- Aug 2, 2020
Last December, HEXUS reported on the SSD maker bait and switch scandal. In case anyone is unsure about what this means, it is when a product maker (SSD makers in this case) sends out a product for reviews and shortly after the product is established certain components are swapped for cheaper ones. Typically, the underhand nature of this MO means that there is little if any indication that any component parts have been switched, in the product name, on the packaging or website, but users start to notice the product doesn't live up to its promise, as per historic reviews.
Last year, it was disappointing to see newer Adata XPG SX8200 Pro revisions were noticeably slower than the launch version. Since that time, there have been various others caught doing similar SSD component re-jigging. Earlier this week, WD admitted it replaced the NAND flash and updated the firmware in the WD Blue SN550, beginning in June 2021. It updated the data sheet, but most wouldn’t be aware that this drive might perform up to 50 per cent slower than the original revision, once its cache had been filled up. Patriot and Crucial have also been found switching SSD components in the last few months.
It seems like semiconductor component shortages have forced the hand of usually reputable firms into components switching, and some have done it better than others. Moving onto our headline case, at last, Samsung has changed the hardware spec of the well-regarded 970 Evo Plus SSD – however it has made changes to the packaging (see above), part numbers, and spec sheets, so it should be a bit more easy for buyers to notice. Moreover, the spec change re-jigs the components to offer a mix of performance specs that is basically on a par with the original.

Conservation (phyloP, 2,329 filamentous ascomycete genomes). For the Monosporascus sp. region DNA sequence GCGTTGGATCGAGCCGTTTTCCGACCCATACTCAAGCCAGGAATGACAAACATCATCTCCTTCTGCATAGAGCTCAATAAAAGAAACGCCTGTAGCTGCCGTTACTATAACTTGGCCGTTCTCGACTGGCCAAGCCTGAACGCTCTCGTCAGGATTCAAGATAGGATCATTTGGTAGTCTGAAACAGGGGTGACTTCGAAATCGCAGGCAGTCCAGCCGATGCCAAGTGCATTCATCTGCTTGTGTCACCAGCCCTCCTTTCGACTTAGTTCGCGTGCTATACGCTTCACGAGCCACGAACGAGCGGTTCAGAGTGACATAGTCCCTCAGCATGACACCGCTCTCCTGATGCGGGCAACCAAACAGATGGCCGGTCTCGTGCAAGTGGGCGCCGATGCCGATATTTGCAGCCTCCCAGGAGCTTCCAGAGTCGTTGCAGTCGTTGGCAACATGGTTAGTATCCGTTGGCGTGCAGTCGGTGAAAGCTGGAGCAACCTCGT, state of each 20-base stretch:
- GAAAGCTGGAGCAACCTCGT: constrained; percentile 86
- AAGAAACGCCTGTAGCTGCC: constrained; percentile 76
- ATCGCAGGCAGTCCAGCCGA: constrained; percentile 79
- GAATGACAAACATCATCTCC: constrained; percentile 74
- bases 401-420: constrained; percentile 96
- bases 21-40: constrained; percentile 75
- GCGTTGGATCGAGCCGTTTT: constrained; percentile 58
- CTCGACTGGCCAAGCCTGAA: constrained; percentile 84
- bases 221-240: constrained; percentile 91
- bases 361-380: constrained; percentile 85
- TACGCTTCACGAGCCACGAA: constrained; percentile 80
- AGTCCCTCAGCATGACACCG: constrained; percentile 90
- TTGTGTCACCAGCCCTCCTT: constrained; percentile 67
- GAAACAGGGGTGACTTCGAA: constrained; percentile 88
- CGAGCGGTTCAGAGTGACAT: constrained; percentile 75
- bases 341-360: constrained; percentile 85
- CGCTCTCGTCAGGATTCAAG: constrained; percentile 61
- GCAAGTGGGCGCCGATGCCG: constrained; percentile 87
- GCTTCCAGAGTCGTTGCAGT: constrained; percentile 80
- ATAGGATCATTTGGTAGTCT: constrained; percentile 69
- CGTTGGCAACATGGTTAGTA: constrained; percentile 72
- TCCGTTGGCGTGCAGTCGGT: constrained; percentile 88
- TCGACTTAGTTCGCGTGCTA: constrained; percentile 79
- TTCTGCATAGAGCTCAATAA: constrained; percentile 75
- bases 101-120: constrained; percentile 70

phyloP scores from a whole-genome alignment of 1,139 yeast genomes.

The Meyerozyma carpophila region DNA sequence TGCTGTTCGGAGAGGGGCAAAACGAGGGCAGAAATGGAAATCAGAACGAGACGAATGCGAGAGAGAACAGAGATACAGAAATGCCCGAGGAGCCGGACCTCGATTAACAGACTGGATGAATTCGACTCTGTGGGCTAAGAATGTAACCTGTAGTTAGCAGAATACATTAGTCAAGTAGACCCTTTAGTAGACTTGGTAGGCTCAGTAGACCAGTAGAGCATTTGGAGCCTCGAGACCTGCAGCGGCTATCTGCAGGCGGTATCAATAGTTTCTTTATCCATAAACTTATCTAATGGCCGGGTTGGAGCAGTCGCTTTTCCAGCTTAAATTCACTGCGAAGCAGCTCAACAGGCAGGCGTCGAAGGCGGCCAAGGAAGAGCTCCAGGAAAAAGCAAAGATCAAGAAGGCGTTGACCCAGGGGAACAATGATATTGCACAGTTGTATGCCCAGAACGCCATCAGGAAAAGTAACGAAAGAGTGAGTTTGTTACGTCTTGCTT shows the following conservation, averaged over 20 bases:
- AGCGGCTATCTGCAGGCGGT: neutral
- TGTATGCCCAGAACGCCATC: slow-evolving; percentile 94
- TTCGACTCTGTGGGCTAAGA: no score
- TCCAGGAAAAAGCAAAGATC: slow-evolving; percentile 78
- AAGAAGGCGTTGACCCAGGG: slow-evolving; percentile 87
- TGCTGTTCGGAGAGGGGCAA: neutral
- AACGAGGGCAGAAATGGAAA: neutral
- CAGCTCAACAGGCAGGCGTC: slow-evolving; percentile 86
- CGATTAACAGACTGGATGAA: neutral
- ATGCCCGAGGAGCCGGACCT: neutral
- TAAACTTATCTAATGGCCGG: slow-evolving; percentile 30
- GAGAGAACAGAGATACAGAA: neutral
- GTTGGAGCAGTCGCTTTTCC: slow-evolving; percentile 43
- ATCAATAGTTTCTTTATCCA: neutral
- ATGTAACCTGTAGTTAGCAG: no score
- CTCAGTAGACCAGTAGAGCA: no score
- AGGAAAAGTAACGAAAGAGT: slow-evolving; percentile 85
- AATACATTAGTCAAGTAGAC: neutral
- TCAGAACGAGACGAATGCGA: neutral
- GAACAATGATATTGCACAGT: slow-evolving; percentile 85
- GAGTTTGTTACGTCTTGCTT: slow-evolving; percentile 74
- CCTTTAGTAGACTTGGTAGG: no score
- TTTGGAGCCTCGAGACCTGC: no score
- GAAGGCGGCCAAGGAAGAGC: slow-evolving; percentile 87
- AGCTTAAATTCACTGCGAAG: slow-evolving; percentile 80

As you can see above, the changes that we know of involve some of the most important components of an SSD; controller, NAND, and DRAM cache. A Chinese YouTuber, 潮玩客, has helpfully A/B tested the old and new Samsung 970 Evo Plus SSD, to see what if any differences will be observed in a range of real world and synthetic tests.
What was found was that the new SSD is faster in workloads that involve transfers of 115GB of lower, which will be most of the time for most people I guess. In synthetic tests like CrystalDiskMark and in the AS SSD benchmark the results were pretty balanced, in that sometimes the new model pulled ahead, sometimes the old model.
In summary, Samsung hasn't been very naughty here, compared to its rivals mentioned above, but it could have done better with '970 Evo Plus v2' written clearly on the redesigned box, in addition to changing the part number, and spec sheets. As ComputerBase points out, Samsung previously released 'v2' SSDs – though the last time (SSD 850 Evo v2) the new model offered only advantages and no drawbacks.